Always remember: Suzanne Calley of San Martin died when terrorists flew Flight 77 into the Pentagon

Suzanne Calley, 42, of San Martin – shown with her husband Frank

Following a business trip to the East Coast 10 years ago, Suzanne Calley headed home to San Martin on board American Airlines Flight 77. Her plane was scheduled to land in Los Angeles, where Calley would board a connecting flight to San Jose. Full story
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Today’s breaking news:
Following a business trip to the East Coast 10 years ago, Suzanne Calley headed home to San Martin on board American Airlines Flight 77. Her plane was scheduled to land in Los Angeles, where Calley would board a connecting flight to San Jose.
Her husband, Frank Jensen, would be waiting.
“But they shut down the whole airport,” he recalls.
So Jensen went home. He looked up his wife’s ticket number. He called American Airlines.
Three to four hours later, a representative officially confirmed the grim reality.
“Yes, her ticket was on board. Yes, she boarded.”
Two years after that fateful day when Calley, 42, perished Sept. 11 alongside 183 other victims at the Pentagon site, Jensen cremated his wife’s body. Her remains were first pulled by rescue crews from the twisted wreckage of Flight 77, and later scattered by Jensen into the Pacific Ocean near Monterey. This is where the couple frequently taught classes together as master scuba instructors.
In waning years after Calley’s passing, one perspective rings crisp in Jensen’s reflections as he speaks candidly about the ordeal during a recent phone conversation.
“I’ve had time to realize Suzanne was not the only one who got lost,” he said.
This follows a maelstrom of “all kinds of emotions and anger” Jensen grappled with as he contemplated the acts of terrorism that killed 2,983 victims in the 9/11 attacks. The widower said he was consumed with questions of “how something like this could happen.”
“You kind of want somebody to pay for what happened at some point,” said Jensen, who admitted much of his fury was “certainly” directed toward Bin Laden. “But you realize that doesn’t bring her back or change anything.”
A manager of strategic alliances for Cisco Systems in San Jose, Calley was 42 years old when terrorists hijacked the plane she was on and sent it crashing into the western side of the Pentagon. She had planned on celebrating her 20th anniversary Sept. 17 with Jensen when she returned home to San Martin, followed by her 43rd birthday a few days later.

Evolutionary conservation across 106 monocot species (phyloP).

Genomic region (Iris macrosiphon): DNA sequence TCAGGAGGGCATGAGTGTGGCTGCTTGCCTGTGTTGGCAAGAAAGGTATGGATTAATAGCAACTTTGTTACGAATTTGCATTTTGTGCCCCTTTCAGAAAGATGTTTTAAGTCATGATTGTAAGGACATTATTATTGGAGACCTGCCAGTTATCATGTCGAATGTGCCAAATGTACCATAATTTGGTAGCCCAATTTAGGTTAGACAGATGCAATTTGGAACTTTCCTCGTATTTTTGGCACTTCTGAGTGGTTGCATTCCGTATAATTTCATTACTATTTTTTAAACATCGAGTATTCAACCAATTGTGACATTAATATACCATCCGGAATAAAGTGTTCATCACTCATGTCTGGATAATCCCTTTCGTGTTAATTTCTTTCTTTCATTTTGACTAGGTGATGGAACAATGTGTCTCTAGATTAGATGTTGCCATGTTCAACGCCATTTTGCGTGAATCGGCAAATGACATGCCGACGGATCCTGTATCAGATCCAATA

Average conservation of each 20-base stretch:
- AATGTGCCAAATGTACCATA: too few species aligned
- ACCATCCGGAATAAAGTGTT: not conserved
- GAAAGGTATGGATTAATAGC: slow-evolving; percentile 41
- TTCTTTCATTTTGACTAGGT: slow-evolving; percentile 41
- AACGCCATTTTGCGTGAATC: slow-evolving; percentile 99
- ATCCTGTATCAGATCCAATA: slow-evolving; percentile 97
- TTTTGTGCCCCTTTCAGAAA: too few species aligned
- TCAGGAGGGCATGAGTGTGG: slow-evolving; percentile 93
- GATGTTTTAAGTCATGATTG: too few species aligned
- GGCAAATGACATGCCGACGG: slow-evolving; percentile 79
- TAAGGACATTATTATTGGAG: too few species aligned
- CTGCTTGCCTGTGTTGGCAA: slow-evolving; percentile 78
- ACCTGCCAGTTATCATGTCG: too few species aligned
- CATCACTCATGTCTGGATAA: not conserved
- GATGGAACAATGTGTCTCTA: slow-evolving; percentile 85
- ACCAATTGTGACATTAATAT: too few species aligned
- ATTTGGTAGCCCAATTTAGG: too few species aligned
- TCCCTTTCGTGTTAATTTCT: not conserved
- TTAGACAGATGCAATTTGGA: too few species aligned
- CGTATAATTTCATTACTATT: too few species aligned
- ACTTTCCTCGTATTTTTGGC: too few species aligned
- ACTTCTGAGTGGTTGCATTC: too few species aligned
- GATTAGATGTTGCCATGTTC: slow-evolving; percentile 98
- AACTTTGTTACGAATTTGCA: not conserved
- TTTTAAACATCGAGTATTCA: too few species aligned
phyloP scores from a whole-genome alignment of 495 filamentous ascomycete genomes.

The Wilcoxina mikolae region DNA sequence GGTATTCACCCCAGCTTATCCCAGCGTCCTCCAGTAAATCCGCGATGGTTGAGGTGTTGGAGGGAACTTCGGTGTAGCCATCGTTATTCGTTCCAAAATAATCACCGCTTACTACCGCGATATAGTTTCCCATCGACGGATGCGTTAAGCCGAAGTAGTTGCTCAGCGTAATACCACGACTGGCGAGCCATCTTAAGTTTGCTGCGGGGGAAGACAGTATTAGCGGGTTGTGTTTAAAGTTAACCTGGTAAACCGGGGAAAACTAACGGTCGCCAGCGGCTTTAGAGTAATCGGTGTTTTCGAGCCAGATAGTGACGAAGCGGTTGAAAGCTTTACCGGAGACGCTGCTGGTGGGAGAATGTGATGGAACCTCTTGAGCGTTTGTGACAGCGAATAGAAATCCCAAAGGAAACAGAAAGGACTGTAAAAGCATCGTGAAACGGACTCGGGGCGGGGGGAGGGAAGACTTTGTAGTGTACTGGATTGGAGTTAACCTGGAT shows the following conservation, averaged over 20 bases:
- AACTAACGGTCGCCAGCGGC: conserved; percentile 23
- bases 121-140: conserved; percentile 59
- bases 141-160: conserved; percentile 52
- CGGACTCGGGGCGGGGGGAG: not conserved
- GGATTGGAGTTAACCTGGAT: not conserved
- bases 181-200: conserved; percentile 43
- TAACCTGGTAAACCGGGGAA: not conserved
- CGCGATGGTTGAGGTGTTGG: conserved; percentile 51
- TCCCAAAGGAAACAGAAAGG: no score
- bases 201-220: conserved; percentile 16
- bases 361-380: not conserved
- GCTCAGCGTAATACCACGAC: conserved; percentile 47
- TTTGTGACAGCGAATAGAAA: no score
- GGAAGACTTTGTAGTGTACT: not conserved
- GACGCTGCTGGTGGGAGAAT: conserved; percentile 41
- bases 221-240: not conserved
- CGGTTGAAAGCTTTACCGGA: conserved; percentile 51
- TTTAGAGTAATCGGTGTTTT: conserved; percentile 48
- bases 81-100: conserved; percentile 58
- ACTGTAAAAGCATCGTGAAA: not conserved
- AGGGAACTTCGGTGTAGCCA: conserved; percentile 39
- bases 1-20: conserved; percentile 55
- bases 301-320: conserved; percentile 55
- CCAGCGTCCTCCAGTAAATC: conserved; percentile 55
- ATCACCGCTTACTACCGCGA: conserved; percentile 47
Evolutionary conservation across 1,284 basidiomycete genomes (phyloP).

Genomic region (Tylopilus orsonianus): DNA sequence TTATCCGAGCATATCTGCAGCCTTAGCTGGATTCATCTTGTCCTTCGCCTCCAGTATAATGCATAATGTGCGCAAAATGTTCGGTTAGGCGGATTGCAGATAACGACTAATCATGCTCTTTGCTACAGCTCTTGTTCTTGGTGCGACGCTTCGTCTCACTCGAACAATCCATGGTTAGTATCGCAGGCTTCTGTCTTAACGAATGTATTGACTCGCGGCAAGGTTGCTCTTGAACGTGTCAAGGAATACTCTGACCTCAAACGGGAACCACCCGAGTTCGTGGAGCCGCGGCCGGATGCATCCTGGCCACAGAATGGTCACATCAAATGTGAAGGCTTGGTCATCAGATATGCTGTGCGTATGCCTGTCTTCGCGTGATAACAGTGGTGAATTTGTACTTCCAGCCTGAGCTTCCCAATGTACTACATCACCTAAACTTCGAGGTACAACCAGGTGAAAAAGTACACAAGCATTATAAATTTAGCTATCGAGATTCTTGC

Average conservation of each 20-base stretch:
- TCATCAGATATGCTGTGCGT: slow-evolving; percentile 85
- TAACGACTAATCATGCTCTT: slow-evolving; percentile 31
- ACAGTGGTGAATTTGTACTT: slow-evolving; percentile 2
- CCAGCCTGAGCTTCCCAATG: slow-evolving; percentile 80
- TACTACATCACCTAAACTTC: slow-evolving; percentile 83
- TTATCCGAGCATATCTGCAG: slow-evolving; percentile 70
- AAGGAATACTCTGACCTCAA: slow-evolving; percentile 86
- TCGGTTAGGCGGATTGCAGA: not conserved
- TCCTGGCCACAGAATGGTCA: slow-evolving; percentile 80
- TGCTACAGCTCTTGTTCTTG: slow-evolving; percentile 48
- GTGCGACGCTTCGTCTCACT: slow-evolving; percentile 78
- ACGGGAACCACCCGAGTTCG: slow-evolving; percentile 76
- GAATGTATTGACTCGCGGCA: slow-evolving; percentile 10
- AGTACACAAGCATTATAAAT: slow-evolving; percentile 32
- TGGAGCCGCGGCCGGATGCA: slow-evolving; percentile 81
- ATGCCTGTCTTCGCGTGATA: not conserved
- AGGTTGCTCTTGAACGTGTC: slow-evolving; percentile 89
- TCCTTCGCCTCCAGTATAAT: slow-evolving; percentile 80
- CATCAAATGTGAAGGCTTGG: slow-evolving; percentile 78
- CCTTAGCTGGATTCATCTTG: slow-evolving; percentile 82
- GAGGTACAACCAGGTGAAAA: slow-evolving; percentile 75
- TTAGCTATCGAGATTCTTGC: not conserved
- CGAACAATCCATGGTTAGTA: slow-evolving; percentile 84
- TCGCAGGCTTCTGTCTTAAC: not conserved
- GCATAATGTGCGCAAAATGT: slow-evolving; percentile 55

Jensen, a Gilroy native who was born in the historic Wheeler Hospital on Sixth Street, met his future wife at Pacific Stereo in San Jose “at a computer training class for the Atari 400,” he laughed, remarking on the now outdated personal computer manufactured in the late 1970s.
The pair eventually interviewed for the same assistant manager job – which Jensen got.
Calley wasn’t one to bare any grudges, apparently, as the two later married.
The couple didn’t have any children, but fawned over a duo of Labrador retrievers named Hershey and Bandit “that were basically our kids,” Jensen said.
Every time he dotes on his dogs, Jensen says the action still elicits sweet memories.
A memorial bench for Calley now sits in Lover’s Cove on the Monterey Peninsula, overlooking the same bay where the couple spent countless hours scuba diving. Engrained into the wood reads, “Suzanne Marie Calley, 9/17/57-9/11/01, dedicated to the victims and those touched by the events of 9/11/01.”
As the 10th anniversary of 9/11 approaches, Jensen said he plans to visit to the spot.
Calley’s mother, Norma Keleher, lives nearby in Pacific Grove.
After Sept. 11, 2001
Jensen since remarried in 2004, and moved from San Martin in 2009 for a fresh start elsewhere in Northern California where he works as a pilot.
He has visited the Pentagon in Arlington, Va. on three occasions – one month, one year and three years after the attacks. While Jensen did not attend the opening of the 2008 Pentagon Memorial Park, which boasts 184 metal benches bearing the names of each victim who perished at that site, he said a friend who attended estimates 90,000 people turned out for the occasion.
During large-scale public gatherings such as this, Jensen said it’s difficult to not become weary getting asked the same questions “47 times by 47 different newspapers.”
A decade after the disaster, journalists calling his home and cell phone still “come out of the woodwork,” Jensen said.
One question Jensen still struggles to answer is his reaction to American forces killing Osama bin Laden on May 2 in Pakistan this year. He’s has been asked the question on numerous occasions, but an encompassing answer doesn’t manifest automatically, Jensen said.
“You want to say, ‘relief,'” he said, pausing in a moment of thought. “But that’s not really it … I’m certainly glad; it’s a little bit of closure, I guess. Closure to a degree.”